Sick Girl Movie Review
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They say that laughter is the best medicine, but if that’s the case then Sick Girl is dead on arrival. A purported comedy, someone must have forgotten to tell first-time writer and director, Jennifer Cram, that comedies require jokes. Without them, they’re dramas. And whether this film is labeled a comedy or drama, it is one thing and one thing only: bad. Very, very bad.
Sick Girl follows a group of friends as they grow up and grow apart over a few decades. Opening to Wren (Nina Dobrev), Cece (Stephanie Koenig), Laurel (Sherry Cola), and Jill (Hayley Magnus), the girls in their late teens or early 20s jam out in the car to Fall Out Boy’s “Sugar, We’re Goin Down.” This two-minute scene of them laughing and acting silly is supposed to tell us it’s the early aughts and also highlight how close these girls are before fast-forwarding 15 years later. In 2023, Cece, Laurel, and Jill have all matured into adulthood but Wren is seemingly stuck in a rut. Well, rut may be too gentle of a term – the girl is a hot mess. Working at a crafts store, Wren spends her free time either getting drunk and partying or sitting on the couch alone watching Spanish novelas while her friends balance successful careers, family, and health habits.
As Wren watches each of her friends move forward in life, she finds herself being left further and further behind, too busy for her and growing tired of her immature antics. Out of desperation one evening, Wren blurts out that she cancer and suddenly she finds herself surrounded by the love of her friends once again. The once insecure Wren finally has what she has craved for some time but at what cost? How long can she keep up the lie before everything comes crashing down around her?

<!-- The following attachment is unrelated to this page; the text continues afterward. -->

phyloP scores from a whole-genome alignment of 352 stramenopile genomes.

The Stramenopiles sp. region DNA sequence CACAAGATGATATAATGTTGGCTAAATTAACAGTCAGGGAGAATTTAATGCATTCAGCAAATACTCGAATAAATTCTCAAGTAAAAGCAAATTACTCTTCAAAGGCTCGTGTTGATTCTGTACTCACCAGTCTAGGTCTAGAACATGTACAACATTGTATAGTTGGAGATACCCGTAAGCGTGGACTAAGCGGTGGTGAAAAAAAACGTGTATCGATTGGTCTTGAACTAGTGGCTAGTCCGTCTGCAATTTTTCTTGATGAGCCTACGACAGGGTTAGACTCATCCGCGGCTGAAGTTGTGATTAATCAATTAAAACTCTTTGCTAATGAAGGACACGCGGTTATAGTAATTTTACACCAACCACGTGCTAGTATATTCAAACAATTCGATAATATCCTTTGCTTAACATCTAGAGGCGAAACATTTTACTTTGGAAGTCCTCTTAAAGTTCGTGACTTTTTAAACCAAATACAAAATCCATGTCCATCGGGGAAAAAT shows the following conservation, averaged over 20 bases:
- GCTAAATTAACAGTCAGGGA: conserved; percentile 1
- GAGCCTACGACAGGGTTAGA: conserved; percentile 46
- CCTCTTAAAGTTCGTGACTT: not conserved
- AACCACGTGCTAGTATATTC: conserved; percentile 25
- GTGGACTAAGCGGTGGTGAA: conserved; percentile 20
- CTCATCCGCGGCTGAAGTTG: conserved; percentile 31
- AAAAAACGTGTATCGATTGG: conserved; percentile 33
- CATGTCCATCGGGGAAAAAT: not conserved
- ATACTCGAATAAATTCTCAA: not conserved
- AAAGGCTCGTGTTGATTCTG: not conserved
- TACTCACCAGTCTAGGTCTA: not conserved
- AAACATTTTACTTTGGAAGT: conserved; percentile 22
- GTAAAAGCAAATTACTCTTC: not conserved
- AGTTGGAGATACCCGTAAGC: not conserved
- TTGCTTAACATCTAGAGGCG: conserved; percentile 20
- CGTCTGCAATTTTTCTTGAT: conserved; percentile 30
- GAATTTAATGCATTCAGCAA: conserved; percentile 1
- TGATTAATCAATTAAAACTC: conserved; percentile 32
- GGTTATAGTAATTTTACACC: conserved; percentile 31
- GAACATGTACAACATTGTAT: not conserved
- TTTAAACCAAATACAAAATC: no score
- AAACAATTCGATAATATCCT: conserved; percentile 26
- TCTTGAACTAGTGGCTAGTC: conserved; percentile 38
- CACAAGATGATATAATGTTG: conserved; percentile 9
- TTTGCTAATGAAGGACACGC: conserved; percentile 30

Sadly for us, it takes some time. Along the way, we’re introduced to unlikeable characters, Wren’s parents Carol (The Goldberg‘s Wendy McLendon-Covey) and Fred (Life in Pieces‘ Dan Bakkedahl) – two actors who have played similar roles on much funnier sitcoms; Wren’s boss, Malcolm (Ray McKinnon); and Leo (Brandon Mychal Smith) who serves as the moral compass. Leo and Wren meet when she attends a cancer support group but Leo, unlike Wren, is actually battling cancer. Once he discovers the truth, he helps Wren better understand the errors of her ways and exacts a bit of revenge.
Other films have tackled the sensitive subject of cancer through humor (50/50 and Me and Earl and the Dying Girl come most to mind) far better than this film does – of course, those films have characters who actually have cancer. It’s a tall order to accept a story in which someone pretends to have cancer to keep their friendship going and to do so requires strong writing. But what may be most disconcerting about this film isn’t the terribly executed concept or the fact that Cram as a former casting director misfired on a number of actors cast within the film, it’s why anyone would want to be friends with narcissistic Jill, the thoroughly annoying Laurel, and even Cece who has a heart of gold, but is a complete bore.
Dobrev and Smith deserve much better than this script. Dobrev with many TV series and films under her belt is far better an actress than what this film merits. Smith is so damn likable that you can’t not feel bad that he committed to this role. And the strong chemistry between the two makes you question what could have been with a stronger writer.
Wren’s doctor summed up the entire movie in one line while arguing with her about how she obviously does not have cancer: “this is an idiotic conversation.” If only he had access to the rest of the conversations taking place in this sorry excuse for a comedy, he’d know it wasn’t an isolated incident.
Sick Girl is currently available via digital platforms and on-demand.